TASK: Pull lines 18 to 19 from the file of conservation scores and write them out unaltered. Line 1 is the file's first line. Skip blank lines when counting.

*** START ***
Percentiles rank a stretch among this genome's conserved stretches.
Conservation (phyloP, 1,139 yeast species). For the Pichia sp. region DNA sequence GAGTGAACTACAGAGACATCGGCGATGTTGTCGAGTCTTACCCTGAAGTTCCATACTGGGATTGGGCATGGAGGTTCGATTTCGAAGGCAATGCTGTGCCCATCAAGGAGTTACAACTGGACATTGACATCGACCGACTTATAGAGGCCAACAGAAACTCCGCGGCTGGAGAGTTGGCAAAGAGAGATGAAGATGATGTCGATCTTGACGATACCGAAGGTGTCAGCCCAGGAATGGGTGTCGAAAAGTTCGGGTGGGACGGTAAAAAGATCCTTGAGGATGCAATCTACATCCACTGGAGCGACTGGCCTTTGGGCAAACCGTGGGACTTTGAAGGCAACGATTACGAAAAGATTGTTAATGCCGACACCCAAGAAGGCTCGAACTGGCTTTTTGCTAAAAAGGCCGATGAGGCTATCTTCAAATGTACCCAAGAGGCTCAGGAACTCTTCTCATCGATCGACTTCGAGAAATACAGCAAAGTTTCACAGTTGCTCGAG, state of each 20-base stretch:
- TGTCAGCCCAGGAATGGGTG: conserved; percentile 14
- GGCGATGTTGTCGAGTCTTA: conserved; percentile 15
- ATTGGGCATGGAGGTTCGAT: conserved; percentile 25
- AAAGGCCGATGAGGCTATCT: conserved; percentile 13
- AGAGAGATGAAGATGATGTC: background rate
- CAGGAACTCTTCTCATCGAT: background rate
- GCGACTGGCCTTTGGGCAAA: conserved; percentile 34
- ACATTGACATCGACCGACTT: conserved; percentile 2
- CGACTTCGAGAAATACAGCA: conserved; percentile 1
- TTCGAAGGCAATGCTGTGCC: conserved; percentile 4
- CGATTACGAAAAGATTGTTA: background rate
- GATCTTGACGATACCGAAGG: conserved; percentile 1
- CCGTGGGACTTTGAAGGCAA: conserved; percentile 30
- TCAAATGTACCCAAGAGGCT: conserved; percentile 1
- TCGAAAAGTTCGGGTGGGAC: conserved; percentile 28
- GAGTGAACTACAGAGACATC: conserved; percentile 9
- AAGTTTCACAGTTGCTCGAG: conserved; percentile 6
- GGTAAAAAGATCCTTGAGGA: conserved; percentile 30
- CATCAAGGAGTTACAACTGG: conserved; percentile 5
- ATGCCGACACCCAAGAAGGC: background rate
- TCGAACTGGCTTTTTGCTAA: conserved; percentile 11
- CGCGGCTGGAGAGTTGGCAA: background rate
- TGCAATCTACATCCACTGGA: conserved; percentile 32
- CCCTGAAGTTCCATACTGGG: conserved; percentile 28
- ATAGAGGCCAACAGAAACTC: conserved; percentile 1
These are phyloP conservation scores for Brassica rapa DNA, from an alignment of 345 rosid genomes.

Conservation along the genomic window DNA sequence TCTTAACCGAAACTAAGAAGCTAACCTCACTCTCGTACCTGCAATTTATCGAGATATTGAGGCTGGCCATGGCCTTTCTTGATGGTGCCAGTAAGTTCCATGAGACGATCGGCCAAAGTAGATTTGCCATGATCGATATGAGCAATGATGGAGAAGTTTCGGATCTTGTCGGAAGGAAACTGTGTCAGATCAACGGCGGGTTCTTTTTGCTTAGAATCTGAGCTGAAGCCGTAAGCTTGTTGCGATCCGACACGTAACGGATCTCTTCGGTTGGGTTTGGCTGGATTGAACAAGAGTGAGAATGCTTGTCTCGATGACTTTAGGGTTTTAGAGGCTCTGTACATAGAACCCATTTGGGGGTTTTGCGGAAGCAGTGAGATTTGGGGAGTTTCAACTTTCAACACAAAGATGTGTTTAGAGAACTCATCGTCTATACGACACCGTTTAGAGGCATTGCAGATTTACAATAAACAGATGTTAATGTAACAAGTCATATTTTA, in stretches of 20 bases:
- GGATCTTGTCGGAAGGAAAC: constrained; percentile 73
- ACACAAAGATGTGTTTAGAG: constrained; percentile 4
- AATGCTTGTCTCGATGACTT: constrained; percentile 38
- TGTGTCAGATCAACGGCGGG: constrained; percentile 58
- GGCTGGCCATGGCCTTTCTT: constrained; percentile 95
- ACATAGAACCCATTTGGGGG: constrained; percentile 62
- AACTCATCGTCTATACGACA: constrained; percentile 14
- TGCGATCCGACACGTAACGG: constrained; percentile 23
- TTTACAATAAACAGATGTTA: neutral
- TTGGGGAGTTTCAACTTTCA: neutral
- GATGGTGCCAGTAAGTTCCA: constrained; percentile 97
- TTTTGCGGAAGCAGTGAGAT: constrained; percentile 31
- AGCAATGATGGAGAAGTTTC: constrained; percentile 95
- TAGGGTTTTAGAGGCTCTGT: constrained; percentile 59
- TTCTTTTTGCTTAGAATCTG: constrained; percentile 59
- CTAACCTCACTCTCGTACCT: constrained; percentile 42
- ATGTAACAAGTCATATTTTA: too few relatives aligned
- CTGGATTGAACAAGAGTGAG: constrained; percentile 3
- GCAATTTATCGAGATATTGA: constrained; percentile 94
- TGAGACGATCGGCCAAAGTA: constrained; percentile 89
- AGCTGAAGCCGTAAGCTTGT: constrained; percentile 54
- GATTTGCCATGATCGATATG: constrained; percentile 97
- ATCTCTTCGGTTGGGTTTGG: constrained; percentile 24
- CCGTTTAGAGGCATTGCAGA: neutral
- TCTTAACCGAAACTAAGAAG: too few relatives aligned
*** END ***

- GAGTGAACTACAGAGACATC: conserved; percentile 9
- AAGTTTCACAGTTGCTCGAG: conserved; percentile 6